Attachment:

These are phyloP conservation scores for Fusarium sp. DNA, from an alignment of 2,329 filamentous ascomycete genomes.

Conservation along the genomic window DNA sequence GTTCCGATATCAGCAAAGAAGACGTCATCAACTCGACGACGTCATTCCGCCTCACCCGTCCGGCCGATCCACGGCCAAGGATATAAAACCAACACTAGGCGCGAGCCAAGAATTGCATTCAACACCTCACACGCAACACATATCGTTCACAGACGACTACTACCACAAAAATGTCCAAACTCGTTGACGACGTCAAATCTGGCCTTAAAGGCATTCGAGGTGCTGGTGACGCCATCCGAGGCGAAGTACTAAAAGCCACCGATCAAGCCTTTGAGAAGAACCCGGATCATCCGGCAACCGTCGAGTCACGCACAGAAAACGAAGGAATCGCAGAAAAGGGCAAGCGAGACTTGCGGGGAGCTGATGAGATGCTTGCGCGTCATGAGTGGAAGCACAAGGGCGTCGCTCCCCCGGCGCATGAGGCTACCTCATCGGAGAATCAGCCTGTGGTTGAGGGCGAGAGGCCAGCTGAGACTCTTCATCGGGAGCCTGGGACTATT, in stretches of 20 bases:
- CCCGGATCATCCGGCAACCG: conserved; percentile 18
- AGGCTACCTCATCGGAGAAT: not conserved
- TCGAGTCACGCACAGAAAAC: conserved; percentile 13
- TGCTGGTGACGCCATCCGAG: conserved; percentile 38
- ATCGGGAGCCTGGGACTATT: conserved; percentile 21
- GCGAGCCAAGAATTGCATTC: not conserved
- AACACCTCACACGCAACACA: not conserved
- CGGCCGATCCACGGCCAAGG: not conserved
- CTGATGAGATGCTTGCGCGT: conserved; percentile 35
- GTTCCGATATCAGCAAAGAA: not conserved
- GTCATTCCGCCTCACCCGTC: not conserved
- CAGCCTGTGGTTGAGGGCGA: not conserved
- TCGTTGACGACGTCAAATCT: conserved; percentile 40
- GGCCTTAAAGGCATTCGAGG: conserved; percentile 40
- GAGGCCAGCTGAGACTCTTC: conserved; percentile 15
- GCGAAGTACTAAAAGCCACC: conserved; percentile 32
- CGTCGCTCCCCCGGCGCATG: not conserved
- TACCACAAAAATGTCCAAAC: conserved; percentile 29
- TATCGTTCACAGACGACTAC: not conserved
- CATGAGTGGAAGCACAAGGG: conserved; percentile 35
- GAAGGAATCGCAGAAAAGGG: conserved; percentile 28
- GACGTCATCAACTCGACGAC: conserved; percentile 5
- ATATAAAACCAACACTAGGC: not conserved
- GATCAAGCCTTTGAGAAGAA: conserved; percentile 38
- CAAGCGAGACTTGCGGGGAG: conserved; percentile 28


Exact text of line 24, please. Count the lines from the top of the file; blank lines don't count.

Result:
- GACGTCATCAACTCGACGAC: conserved; percentile 5